Dictionary.com Word FAQs
What is the origin of Salisbury steak? How about hamburger?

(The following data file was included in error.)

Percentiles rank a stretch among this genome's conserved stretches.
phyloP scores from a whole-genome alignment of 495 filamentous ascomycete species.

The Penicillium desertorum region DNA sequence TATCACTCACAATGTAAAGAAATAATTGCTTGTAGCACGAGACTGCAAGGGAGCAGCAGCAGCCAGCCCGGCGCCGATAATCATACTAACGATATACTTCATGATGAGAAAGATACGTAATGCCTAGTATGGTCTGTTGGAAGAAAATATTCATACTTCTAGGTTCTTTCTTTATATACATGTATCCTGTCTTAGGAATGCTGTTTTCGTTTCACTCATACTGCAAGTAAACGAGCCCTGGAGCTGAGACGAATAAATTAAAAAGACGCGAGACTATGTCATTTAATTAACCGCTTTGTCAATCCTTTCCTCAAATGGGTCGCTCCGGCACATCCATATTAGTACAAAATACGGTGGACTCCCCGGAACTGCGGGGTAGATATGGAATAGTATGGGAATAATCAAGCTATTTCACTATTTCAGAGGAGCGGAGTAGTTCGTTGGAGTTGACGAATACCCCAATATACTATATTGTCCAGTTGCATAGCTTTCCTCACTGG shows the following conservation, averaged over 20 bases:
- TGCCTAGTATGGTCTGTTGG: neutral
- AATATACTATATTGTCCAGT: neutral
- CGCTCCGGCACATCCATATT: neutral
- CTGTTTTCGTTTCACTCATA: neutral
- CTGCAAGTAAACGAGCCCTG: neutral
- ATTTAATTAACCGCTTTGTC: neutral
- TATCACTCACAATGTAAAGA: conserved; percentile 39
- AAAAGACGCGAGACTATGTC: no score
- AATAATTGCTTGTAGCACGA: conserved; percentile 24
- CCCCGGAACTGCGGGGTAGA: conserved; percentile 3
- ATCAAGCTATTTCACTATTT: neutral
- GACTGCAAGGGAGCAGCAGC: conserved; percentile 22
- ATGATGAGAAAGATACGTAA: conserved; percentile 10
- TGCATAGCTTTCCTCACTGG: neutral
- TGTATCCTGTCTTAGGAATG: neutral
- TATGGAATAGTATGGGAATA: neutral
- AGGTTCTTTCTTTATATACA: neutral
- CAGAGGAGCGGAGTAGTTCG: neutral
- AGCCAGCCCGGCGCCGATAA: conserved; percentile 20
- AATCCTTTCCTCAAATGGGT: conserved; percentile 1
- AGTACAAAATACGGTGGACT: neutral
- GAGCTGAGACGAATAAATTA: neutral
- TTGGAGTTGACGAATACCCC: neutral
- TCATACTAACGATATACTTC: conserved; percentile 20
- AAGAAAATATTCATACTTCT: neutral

Salisbury steak is pretty much a fancy hamburger. Salisbury steak is the namesake of James Henry Salisbury (1823-1905), a doctor known for his comments on diets and nutrition during Civil War times. He recommended that people eat hamburger three times a day (a friend of the Atkins diet) chased by cups of hot water, especially for soldiers who were suffering from "camp diarrhea". He was a staunch advocate of shredding all food to make it more digestible. The term Salisbury steak was first recorded in 1897 but really came into full usage during World War I when patriotic Americans wanted a substitute for the German word hamburger. Hamburger was originally Hamburger steak (or Hamburg steak) as it was created in the city of Hamburg, Germany. (In 2003, the cafeteria menus in the three US House of Representatives office buildings changed the name of french fries to freedom fries, in a culinary rebuke of France stemming from anger over the country's refusal to support the US position on Iraq.)